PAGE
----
This Week’s Top Stories: Nearly Half of Toronto Condo Investors Have Negative Cash Flow, and Canadian Prices Are Making Recession Like Moves

This Week’s Top Stories - Nearly Half of Toronto Condo Investors Have Negative Cash Flow, and Canadian Prices Are Making Recession Like Moves

Time for your weekly cheat sheet on this week’s top stories.

Canadian Real Estate

Teranet: Canadian Real Estate Prices Stalled For The First Time Outside Of A Recession

The Teranet-National Bank HPI made some unusual moves in March. The composite index was virtually flat, when compared to the month before. Additionally, only 4 out of the 11 major markets in the national index saw a monthly increase in March. Both moves have not been seen outside of a recession.

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Experts Predicted A Mortgage Boom At Canadian Credit Unions. That Isn’t Happening

When mortgage stress tests became mandatory at banks, experts said Canadians would go to credit unions to skip the test. Looking at the mortgage dollar volumes, that’s probably not the case. Credit unions held $197.6 billion of outstanding mortgages in February, a 0.07% increase compared to last year. This represented a 6.29% increase compared to the same time last year. That’s exactly the same rate of monthly growth observed last year, pre-stress testing. The annual pace of growth is also below the median rate of growth observed over the past 10 years. That’s unmistakably not a boom.

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Toronto Real Estate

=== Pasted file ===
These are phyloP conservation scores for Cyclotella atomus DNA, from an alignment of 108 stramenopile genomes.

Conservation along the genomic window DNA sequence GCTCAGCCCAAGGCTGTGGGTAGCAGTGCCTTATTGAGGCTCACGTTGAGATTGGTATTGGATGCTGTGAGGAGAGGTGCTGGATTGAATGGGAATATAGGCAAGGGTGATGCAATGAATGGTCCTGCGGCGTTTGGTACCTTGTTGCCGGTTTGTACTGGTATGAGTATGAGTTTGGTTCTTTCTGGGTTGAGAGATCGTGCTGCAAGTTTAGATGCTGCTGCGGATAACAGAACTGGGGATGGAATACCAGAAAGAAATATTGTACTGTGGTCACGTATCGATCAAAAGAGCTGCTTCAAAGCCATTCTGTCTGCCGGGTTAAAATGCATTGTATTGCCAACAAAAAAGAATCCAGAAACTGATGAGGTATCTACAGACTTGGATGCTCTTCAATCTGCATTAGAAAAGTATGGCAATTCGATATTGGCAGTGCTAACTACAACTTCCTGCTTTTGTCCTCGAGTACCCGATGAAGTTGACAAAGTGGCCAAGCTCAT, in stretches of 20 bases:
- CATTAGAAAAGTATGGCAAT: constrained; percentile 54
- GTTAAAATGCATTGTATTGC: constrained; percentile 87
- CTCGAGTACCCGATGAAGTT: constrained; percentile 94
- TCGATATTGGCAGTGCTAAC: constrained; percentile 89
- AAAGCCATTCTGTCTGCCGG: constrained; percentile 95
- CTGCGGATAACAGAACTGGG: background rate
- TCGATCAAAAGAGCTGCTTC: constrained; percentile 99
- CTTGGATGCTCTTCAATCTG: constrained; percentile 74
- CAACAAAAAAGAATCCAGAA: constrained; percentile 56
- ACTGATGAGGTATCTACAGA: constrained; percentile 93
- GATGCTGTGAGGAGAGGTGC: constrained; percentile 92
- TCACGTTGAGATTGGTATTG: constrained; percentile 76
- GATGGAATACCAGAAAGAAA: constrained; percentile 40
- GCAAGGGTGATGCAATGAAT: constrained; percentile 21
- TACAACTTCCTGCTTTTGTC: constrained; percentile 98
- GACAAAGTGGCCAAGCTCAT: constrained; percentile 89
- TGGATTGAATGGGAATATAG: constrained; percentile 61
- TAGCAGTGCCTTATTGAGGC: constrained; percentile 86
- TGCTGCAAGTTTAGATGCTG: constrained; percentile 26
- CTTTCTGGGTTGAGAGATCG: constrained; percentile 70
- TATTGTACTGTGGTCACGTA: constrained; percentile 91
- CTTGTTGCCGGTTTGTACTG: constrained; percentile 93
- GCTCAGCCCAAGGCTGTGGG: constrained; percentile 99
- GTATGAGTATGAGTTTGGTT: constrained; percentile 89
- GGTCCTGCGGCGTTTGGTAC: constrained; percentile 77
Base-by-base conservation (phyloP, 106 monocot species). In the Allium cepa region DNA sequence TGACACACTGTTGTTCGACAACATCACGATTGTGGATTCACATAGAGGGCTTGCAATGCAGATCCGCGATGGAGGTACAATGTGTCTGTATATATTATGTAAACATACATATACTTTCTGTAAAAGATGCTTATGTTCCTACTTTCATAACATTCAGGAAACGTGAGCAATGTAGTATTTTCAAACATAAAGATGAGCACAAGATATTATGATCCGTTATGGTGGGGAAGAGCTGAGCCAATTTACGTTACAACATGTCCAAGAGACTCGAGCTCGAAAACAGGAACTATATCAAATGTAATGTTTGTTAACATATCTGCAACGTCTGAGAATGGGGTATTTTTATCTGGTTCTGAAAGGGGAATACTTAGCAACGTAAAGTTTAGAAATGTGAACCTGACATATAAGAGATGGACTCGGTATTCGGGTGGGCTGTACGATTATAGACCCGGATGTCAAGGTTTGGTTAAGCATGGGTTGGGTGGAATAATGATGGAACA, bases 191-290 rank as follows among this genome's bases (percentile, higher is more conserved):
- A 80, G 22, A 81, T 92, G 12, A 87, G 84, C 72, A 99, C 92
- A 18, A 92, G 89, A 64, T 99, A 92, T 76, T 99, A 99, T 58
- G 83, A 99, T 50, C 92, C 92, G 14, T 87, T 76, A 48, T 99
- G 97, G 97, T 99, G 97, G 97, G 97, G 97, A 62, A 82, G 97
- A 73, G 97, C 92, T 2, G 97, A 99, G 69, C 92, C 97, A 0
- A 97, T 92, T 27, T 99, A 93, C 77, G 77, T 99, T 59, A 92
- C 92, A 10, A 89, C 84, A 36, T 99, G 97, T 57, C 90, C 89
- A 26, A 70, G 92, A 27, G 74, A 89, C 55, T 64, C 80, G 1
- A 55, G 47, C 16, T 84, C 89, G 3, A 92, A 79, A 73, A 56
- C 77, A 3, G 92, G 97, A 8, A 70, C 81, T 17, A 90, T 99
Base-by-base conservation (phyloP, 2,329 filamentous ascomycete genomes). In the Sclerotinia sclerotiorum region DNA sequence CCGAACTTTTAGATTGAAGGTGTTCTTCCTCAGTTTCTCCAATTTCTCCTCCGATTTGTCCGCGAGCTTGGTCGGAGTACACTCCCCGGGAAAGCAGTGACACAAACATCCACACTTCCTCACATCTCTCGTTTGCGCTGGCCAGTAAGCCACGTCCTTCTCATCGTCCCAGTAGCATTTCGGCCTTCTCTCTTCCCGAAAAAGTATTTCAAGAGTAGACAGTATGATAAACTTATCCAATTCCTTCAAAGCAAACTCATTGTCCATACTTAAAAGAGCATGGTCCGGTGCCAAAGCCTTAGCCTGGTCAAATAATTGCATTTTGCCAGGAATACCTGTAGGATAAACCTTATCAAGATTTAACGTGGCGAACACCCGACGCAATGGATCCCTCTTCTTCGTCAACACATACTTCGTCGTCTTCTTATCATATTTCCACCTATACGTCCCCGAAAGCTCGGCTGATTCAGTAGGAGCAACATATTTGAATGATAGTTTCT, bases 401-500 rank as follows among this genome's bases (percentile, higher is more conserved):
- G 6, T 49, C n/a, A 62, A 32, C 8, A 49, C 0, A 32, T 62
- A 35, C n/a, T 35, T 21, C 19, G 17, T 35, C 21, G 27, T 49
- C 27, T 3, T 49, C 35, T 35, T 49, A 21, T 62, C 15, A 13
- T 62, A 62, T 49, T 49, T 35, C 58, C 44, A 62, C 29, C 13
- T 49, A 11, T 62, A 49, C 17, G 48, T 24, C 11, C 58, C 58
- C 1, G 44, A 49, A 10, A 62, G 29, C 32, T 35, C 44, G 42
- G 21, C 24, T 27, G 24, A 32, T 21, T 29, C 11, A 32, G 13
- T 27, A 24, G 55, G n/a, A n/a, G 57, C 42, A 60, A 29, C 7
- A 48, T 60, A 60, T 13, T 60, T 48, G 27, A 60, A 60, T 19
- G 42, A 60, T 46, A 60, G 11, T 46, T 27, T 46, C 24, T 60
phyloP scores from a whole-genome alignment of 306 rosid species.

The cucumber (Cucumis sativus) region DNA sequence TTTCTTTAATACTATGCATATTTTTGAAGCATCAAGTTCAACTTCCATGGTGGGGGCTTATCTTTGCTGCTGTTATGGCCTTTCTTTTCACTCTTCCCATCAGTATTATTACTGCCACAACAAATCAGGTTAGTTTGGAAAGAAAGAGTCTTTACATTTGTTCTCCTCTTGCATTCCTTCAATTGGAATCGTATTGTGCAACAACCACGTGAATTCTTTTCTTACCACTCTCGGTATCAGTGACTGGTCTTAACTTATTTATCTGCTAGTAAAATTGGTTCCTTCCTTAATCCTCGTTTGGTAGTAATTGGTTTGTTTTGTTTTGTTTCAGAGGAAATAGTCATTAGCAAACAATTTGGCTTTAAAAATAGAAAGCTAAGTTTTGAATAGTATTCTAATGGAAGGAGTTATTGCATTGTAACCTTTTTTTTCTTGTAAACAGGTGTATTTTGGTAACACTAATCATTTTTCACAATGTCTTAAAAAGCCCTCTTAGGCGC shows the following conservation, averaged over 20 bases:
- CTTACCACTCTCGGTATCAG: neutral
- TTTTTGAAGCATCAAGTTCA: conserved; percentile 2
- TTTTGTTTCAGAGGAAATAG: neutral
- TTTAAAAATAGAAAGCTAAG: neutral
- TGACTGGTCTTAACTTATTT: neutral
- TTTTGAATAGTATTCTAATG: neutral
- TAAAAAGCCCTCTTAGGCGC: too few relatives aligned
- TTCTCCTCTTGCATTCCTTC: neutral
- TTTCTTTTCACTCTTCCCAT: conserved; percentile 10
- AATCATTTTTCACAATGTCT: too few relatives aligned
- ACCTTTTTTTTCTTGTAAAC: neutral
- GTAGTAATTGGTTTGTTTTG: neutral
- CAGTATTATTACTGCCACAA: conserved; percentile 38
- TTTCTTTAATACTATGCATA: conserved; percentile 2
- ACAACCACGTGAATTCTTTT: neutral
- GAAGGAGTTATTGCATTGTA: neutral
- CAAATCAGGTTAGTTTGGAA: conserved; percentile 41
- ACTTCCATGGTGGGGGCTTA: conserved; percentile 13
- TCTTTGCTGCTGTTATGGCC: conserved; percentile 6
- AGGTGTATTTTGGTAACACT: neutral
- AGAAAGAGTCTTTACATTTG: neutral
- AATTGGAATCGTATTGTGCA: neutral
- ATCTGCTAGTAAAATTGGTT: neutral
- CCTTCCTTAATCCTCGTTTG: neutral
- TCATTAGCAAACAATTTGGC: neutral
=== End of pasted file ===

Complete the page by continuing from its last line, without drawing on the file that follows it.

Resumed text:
Here’s How Much Toronto Real Estate Needs To Rise For Investors To Break Even

Toronto condo investors are making some big bets, but how likely are they to make money? Investors that bought at a 2% interest rate, would need prices to rise at least 7% to make a quick one year flip. The problem is, over 32.3% of investors are paying over 6% in interest. Click through to find out how likely these buyers are to break even.

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CIBC: Over 44% Of Toronto Condo Investors Don’t Get Enough Rent To Cover The Mortgage

Toronto real estate isn’t a great investment if you’re looking to make money on rent. CIBC economics published a report on rent being collected by condo investors that took possession of new units in 2017. While 55.7% are making a little more than the cost of payments, the rest don’t collect enough rent to cover the bills. Of those with negative cash flow, an estimated 34.5% lose more than $1,000 per month. Ouch!

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Toronto Real Estate Is Seeing Detached Prices Climb, But Still In Correction Territory

Toronto’s detached real estate prices continue to fall. The benchmark detached home is now $924,900, a 6.69% decline from last year. Detached sales have declined by 46.3%, while listings have spike by 122%. The widening gap between sales and listings, is releasing a lot of pricing pressure.

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